A slum community's future becomes uncertain as the area they live in is soon to be transformed into a train station for a high-speed railway.
KHON KAEN – On January 5, 2011, Mr. Rangsan Khachen was reading his morning newspaper when he spotted his community’s name. Nong Waeng, his home of ten years, he read, could soon be transformed into a train station on a high-speed railway from northeastern Nong Khai, on the border of Laos, down to southern Padang Besar which borders Malaysia.
Though a new government has been elected since high-speed rail talks began last autumn, the construction of a countrywide high-speed rail system remains on the table. The $320 billion joint enterprise between Thailand and China will increase tourism and trade, especially for Northeastern rice farmers, claimed former Prime Minister Abhisit Vejjajiva. But as plans for construction of the line from Nong Khai to Bangkok move forward, little has been done to safeguard the rights of hundreds of railside slums in Thailand that may soon be evicted to make way for new rails.
Since the rapid urbanization that swept Thailand in the 1950s, 246 communities of rural migrants have settled in slums within 40 meters of the railway on land owned by the State Railway of Thailand (SRT). In the past 50 years, only 46 have procured legal land leases. Nong Waeng is one railside community that has fought for a land lease and won, just in time to steer clear of eviction.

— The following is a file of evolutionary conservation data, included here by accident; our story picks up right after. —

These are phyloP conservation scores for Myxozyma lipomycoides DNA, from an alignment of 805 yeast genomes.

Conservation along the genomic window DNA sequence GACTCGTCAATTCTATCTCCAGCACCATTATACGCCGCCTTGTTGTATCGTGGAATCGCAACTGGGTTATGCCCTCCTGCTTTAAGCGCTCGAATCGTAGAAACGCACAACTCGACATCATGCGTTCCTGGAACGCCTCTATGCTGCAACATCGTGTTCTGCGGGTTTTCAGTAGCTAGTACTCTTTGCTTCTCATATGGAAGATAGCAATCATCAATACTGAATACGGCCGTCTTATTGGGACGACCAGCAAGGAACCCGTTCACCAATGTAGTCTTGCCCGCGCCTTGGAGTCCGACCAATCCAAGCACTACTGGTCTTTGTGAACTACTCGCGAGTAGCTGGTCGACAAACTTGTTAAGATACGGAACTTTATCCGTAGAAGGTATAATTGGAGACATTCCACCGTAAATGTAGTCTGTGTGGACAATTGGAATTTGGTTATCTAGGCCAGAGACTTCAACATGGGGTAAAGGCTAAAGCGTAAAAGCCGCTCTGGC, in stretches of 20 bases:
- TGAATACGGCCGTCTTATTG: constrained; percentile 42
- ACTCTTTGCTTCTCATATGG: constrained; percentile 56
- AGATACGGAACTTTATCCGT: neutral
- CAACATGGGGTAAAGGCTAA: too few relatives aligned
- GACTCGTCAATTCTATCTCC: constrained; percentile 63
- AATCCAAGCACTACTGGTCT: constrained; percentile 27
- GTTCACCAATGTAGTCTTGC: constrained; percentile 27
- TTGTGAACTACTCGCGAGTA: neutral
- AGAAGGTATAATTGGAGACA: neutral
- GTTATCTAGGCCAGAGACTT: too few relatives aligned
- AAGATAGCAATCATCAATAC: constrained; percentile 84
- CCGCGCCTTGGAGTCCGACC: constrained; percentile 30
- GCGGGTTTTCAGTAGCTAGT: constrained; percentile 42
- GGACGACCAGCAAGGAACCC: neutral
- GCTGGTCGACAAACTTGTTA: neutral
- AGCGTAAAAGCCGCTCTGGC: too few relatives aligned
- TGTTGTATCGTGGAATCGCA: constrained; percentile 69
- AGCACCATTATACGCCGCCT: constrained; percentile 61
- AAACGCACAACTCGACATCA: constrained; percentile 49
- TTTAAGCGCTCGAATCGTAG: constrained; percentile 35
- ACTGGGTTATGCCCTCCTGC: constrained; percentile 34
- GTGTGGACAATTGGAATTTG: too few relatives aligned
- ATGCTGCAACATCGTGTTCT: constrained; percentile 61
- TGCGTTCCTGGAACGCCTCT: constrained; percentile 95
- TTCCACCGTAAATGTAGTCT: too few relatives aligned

Nong Waeng was founded over twenty-five years ago by rural migrants looking for work in the growing city of Khon Kaen. As buildings sprung up, opportunities for labor abounded. Though the rural laborers who flocked to the city could find plenty of work, few could find affordable housing options. As a result, many chose to settle along the railway.
Today, Nong Waeng is one of 22 railside slum communities in Khon Kaen city alone. Over the past twenty years, Nong Waeng has shown dedication to procuring rights for running water, electricity, and most recently a land lease. In March of this year, after years of preparation, their proposal for a land lease was finally accepted.
For the remaining 200 railside communities in Thailand without a lease, however, news of the high-speed rail comes as a rude awakening. Construction on the rails from Nong Khai to Bangkok are likely to begin in 2012, leaving Northeastern communities with only a few months to prepare.
While some may try to petition for a lease of their own, their time is limited and their future still uncertain. To learn more about the story of Nong Waeng, watch the video above.
by the Contributing Authors.
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IsaanRecord. (September 20, 2016). Train in the Distance. Retrieved December 12, 2019, from EngageMedia Web site: http://www.engagemedia.org/Members/IsaanRecord/videos/train-in-the-distance.